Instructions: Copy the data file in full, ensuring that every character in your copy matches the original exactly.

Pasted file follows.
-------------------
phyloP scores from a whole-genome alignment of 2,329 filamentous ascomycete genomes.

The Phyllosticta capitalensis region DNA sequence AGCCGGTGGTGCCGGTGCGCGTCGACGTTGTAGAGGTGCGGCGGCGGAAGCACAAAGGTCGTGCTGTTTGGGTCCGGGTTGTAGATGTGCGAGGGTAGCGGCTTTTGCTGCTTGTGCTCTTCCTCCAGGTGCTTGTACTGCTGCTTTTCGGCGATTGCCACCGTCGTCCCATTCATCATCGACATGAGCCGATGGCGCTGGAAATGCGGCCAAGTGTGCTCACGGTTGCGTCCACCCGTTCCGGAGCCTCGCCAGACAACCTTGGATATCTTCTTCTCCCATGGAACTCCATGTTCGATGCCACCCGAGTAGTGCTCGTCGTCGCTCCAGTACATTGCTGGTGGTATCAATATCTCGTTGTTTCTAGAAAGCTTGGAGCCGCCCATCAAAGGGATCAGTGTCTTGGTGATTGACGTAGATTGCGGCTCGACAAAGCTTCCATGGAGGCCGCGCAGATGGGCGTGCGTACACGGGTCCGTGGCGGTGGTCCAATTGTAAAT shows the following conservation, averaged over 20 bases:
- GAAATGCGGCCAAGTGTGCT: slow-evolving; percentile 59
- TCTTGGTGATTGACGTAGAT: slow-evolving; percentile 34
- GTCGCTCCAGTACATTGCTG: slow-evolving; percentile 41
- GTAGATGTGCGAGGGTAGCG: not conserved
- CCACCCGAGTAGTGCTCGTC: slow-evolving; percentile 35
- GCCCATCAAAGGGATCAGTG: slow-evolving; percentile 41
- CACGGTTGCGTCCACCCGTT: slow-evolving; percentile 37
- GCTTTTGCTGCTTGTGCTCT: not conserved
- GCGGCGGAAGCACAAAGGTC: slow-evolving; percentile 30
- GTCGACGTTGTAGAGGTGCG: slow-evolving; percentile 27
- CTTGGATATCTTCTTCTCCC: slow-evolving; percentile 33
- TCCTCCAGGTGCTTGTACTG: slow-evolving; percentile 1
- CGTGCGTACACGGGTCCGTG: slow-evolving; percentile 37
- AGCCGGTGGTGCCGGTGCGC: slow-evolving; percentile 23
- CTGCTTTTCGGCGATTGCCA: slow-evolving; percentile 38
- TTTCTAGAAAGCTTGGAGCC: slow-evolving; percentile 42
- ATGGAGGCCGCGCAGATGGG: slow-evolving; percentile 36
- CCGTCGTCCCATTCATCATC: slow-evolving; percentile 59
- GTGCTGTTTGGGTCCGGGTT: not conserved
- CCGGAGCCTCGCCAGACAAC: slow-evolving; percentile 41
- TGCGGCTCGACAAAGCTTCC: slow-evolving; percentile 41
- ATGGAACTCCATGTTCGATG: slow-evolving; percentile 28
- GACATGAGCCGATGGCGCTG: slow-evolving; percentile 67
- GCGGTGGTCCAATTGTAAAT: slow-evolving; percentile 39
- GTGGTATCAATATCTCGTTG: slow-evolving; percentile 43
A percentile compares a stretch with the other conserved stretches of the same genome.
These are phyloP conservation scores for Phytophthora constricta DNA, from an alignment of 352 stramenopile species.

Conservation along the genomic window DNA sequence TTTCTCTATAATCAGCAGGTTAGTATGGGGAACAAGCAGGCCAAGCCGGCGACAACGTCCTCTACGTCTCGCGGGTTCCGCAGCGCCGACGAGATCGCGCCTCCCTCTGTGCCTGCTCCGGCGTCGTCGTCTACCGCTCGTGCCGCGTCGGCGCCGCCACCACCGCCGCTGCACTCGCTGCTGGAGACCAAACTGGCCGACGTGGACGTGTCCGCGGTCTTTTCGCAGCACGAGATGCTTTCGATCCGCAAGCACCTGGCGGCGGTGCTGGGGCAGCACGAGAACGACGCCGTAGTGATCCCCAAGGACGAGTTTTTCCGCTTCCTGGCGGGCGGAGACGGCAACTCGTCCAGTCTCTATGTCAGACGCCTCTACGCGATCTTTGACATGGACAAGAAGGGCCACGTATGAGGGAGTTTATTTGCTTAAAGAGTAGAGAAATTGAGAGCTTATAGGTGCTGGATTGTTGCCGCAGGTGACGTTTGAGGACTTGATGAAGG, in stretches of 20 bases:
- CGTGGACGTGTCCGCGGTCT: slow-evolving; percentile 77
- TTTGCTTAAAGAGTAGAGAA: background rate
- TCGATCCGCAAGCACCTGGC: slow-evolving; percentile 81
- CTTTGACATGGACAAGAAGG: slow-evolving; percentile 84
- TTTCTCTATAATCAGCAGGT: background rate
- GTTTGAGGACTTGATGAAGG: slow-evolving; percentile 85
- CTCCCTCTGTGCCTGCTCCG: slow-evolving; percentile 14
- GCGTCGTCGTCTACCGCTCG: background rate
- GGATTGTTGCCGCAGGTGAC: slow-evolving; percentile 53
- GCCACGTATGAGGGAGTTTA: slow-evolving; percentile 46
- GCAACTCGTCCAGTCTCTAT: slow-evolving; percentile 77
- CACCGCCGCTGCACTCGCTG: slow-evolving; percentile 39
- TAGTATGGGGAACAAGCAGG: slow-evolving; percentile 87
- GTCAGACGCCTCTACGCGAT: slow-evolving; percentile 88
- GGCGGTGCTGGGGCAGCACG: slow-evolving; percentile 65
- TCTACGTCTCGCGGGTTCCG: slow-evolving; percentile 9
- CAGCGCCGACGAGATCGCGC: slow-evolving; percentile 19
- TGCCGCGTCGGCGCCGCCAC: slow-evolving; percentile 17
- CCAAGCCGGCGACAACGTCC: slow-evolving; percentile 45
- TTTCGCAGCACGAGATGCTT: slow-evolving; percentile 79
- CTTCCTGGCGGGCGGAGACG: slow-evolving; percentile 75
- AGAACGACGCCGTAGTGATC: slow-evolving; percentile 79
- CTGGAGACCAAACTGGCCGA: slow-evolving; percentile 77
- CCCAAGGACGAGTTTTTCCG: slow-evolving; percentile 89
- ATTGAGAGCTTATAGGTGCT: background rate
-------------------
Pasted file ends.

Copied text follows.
phyloP scores from a whole-genome alignment of 2,329 filamentous ascomycete genomes.

The Phyllosticta capitalensis region DNA sequence AGCCGGTGGTGCCGGTGCGCGTCGACGTTGTAGAGGTGCGGCGGCGGAAGCACAAAGGTCGTGCTGTTTGGGTCCGGGTTGTAGATGTGCGAGGGTAGCGGCTTTTGCTGCTTGTGCTCTTCCTCCAGGTGCTTGTACTGCTGCTTTTCGGCGATTGCCACCGTCGTCCCATTCATCATCGACATGAGCCGATGGCGCTGGAAATGCGGCCAAGTGTGCTCACGGTTGCGTCCACCCGTTCCGGAGCCTCGCCAGACAACCTTGGATATCTTCTTCTCCCATGGAACTCCATGTTCGATGCCACCCGAGTAGTGCTCGTCGTCGCTCCAGTACATTGCTGGTGGTATCAATATCTCGTTGTTTCTAGAAAGCTTGGAGCCGCCCATCAAAGGGATCAGTGTCTTGGTGATTGACGTAGATTGCGGCTCGACAAAGCTTCCATGGAGGCCGCGCAGATGGGCGTGCGTACACGGGTCCGTGGCGGTGGTCCAATTGTAAAT shows the following conservation, averaged over 20 bases:
- GAAATGCGGCCAAGTGTGCT: slow-evolving; percentile 59
- TCTTGGTGATTGACGTAGAT: slow-evolving; percentile 34
- GTCGCTCCAGTACATTGCTG: slow-evolving; percentile 41
- GTAGATGTGCGAGGGTAGCG: not conserved
- CCACCCGAGTAGTGCTCGTC: slow-evolving; percentile 35
- GCCCATCAAAGGGATCAGTG: slow-evolving; percentile 41
- CACGGTTGCGTCCACCCGTT: slow-evolving; percentile 37
- GCTTTTGCTGCTTGTGCTCT: not conserved
- GCGGCGGAAGCACAAAGGTC: slow-evolving; percentile 30
- GTCGACGTTGTAGAGGTGCG: slow-evolving; percentile 27
- CTTGGATATCTTCTTCTCCC: slow-evolving; percentile 33
- TCCTCCAGGTGCTTGTACTG: slow-evolving; percentile 1
- CGTGCGTACACGGGTCCGTG: slow-evolving; percentile 37
- AGCCGGTGGTGCCGGTGCGC: slow-evolving; percentile 23
- CTGCTTTTCGGCGATTGCCA: slow-evolving; percentile 38
- TTTCTAGAAAGCTTGGAGCC: slow-evolving; percentile 42
- ATGGAGGCCGCGCAGATGGG: slow-evolving; percentile 36
- CCGTCGTCCCATTCATCATC: slow-evolving; percentile 59
- GTGCTGTTTGGGTCCGGGTT: not conserved
- CCGGAGCCTCGCCAGACAAC: slow-evolving; percentile 41
- TGCGGCTCGACAAAGCTTCC: slow-evolving; percentile 41
- ATGGAACTCCATGTTCGATG: slow-evolving; percentile 28
- GACATGAGCCGATGGCGCTG: slow-evolving; percentile 67
- GCGGTGGTCCAATTGTAAAT: slow-evolving; percentile 39
- GTGGTATCAATATCTCGTTG: slow-evolving; percentile 43
A percentile compares a stretch with the other conserved stretches of the same genome.
These are phyloP conservation scores for Phytophthora constricta DNA, from an alignment of 352 stramenopile species.

Conservation along the genomic window DNA sequence TTTCTCTATAATCAGCAGGTTAGTATGGGGAACAAGCAGGCCAAGCCGGCGACAACGTCCTCTACGTCTCGCGGGTTCCGCAGCGCCGACGAGATCGCGCCTCCCTCTGTGCCTGCTCCGGCGTCGTCGTCTACCGCTCGTGCCGCGTCGGCGCCGCCACCACCGCCGCTGCACTCGCTGCTGGAGACCAAACTGGCCGACGTGGACGTGTCCGCGGTCTTTTCGCAGCACGAGATGCTTTCGATCCGCAAGCACCTGGCGGCGGTGCTGGGGCAGCACGAGAACGACGCCGTAGTGATCCCCAAGGACGAGTTTTTCCGCTTCCTGGCGGGCGGAGACGGCAACTCGTCCAGTCTCTATGTCAGACGCCTCTACGCGATCTTTGACATGGACAAGAAGGGCCACGTATGAGGGAGTTTATTTGCTTAAAGAGTAGAGAAATTGAGAGCTTATAGGTGCTGGATTGTTGCCGCAGGTGACGTTTGAGGACTTGATGAAGG, in stretches of 20 bases:
- CGTGGACGTGTCCGCGGTCT: slow-evolving; percentile 77
- TTTGCTTAAAGAGTAGAGAA: background rate
- TCGATCCGCAAGCACCTGGC: slow-evolving; percentile 81
- CTTTGACATGGACAAGAAGG: slow-evolving; percentile 84
- TTTCTCTATAATCAGCAGGT: background rate
- GTTTGAGGACTTGATGAAGG: slow-evolving; percentile 85
- CTCCCTCTGTGCCTGCTCCG: slow-evolving; percentile 14
- GCGTCGTCGTCTACCGCTCG: background rate
- GGATTGTTGCCGCAGGTGAC: slow-evolving; percentile 53
- GCCACGTATGAGGGAGTTTA: slow-evolving; percentile 46
- GCAACTCGTCCAGTCTCTAT: slow-evolving; percentile 77
- CACCGCCGCTGCACTCGCTG: slow-evolving; percentile 39
- TAGTATGGGGAACAAGCAGG: slow-evolving; percentile 87
- GTCAGACGCCTCTACGCGAT: slow-evolving; percentile 88
- GGCGGTGCTGGGGCAGCACG: slow-evolving; percentile 65
- TCTACGTCTCGCGGGTTCCG: slow-evolving; percentile 9
- CAGCGCCGACGAGATCGCGC: slow-evolving; percentile 19
- TGCCGCGTCGGCGCCGCCAC: slow-evolving; percentile 17
- CCAAGCCGGCGACAACGTCC: slow-evolving; percentile 45
- TTTCGCAGCACGAGATGCTT: slow-evolving; percentile 79
- CTTCCTGGCGGGCGGAGACG: slow-evolving; percentile 75
- AGAACGACGCCGTAGTGATC: slow-evolving; percentile 79
- CTGGAGACCAAACTGGCCGA: slow-evolving; percentile 77
- CCCAAGGACGAGTTTTTCCG: slow-evolving; percentile 89
- ATTGAGAGCTTATAGGTGCT: background rate